• ""from Royal Bank of Scotland to Switzerland’s UBS – have been buying back their own hybrid debt at knock-down prices in recent months""

      are they talking about what here are called rbs pfd F-T?

      are they allowed to purchase at market and market prices? if so, that really does open up a can of worms. send out really bad news, or terminate the dividend, and gobble up the stock at dirt cheap prices.

      Or are they required to make a tender offer, as did STD, using a replacement stock. i do not know what is true value of STD offer, as it is bunch of bits and pieces.

      • 2 Replies to taintedfud
      • There may be, but I know of no prohibition of buying shares or debt on open market. But, in this instance, I believe it was the offerings earlier this year and noted on page 17 of the financial first half:

        "In April, the Group concluded a series of exchange offers and tender offers with the holders of a
        number of Tier 1 and Upper Tier 2 securities which resulted in an aggregate pre-tax gain of £4.6
        billion, of which approximately £3.8 billion was taken through income and the remainder through

        One can only speculate what the EC will conjure up for RBS. I do believe that the fact the UK has common shares and not preferreds or debt makes quite a bit of difference.

        However, the asset protection scheme outline requires the UK to infuse 19.6 billion in B shares (preferrence), and I think that this may be a troubling and complicating factor for and with the EC. Indeed, I've wondered if the August prospectus for the 45 billion U.S. dollars in new debt (or preferrence, or common, the prospectus was a bit ambiguous) is or may be an attempt to cover and replace the 19.6 billion pound UK obligation for the APS. Another 6 billion pounds can be called by RBS next year from the UK, and that total 25.6 billion pounds almost matches the US dollar prospectus total.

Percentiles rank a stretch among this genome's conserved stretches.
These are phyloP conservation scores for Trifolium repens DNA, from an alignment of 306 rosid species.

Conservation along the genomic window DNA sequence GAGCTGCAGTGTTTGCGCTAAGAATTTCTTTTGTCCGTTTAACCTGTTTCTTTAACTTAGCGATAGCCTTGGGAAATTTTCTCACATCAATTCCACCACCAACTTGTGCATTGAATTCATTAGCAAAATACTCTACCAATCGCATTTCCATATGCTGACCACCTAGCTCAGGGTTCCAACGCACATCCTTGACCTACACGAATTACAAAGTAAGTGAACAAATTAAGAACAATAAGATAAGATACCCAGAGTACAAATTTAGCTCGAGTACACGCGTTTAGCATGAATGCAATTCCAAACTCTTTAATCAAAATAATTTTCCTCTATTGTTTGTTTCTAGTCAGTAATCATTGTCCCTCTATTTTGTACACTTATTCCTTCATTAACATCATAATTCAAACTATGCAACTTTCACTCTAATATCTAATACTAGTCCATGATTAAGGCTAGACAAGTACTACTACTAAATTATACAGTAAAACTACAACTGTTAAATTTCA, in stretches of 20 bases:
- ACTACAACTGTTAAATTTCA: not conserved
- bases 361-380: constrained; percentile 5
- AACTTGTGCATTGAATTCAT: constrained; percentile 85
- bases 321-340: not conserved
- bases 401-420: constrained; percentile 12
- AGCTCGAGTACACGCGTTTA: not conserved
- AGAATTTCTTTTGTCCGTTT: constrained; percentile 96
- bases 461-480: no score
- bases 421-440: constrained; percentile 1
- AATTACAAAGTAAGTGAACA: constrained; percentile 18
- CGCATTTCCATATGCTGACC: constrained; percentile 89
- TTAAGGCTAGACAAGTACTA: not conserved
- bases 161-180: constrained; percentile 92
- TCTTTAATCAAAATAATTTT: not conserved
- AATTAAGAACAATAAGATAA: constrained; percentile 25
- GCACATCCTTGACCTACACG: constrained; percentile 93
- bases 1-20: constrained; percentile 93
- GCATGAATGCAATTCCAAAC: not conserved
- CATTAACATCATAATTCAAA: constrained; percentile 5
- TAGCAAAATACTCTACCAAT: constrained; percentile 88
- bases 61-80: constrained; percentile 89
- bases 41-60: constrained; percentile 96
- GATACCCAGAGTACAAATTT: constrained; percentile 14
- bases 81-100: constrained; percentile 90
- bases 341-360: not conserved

It appears to be pretty complicated, politically speaking. The UK and RBS came up with a plan that in my simple mind looks like a good and feasible plan to restore RBS to health in the next couple years, maybe 3 years, that may actually see the UK making money on the strategy. Under the plan, existing common has and will continue to suffer because of the share dilution.

        The first question is whether the plan meets the EC targets. The second is whether the EC wants someone else like preferred holders to share in the plan, and the ancillary question of whether suspending coupons is a substantial benefit to recovery. My own thinking is that only in instances that a government has actually taken a bank into receivership, where the bank clearly does not have resources to recover, should divis be suspended; mostly because of the havoc it can play in debt markets.

        An exchange offer might make sense, but this would dilute the UK owned common -- little wrenches everywhere making for complications.

        What is clear is that the EC is using the current event to project and claim power.

        Finally, it is very notable that RBS is not mentioned as a primary candidate needing new capital infusions -- something stemming quite directly from the common shares in place already by the UK.



      • The redemptions did not involve any of the ADR preferreds, they were on certain preferreds in Europe. It was done through a public offering of redemption at specific prices that were above the market but were below par. I think the prices were in the general range of from 40% to 60% of par, depending upon the particular issue.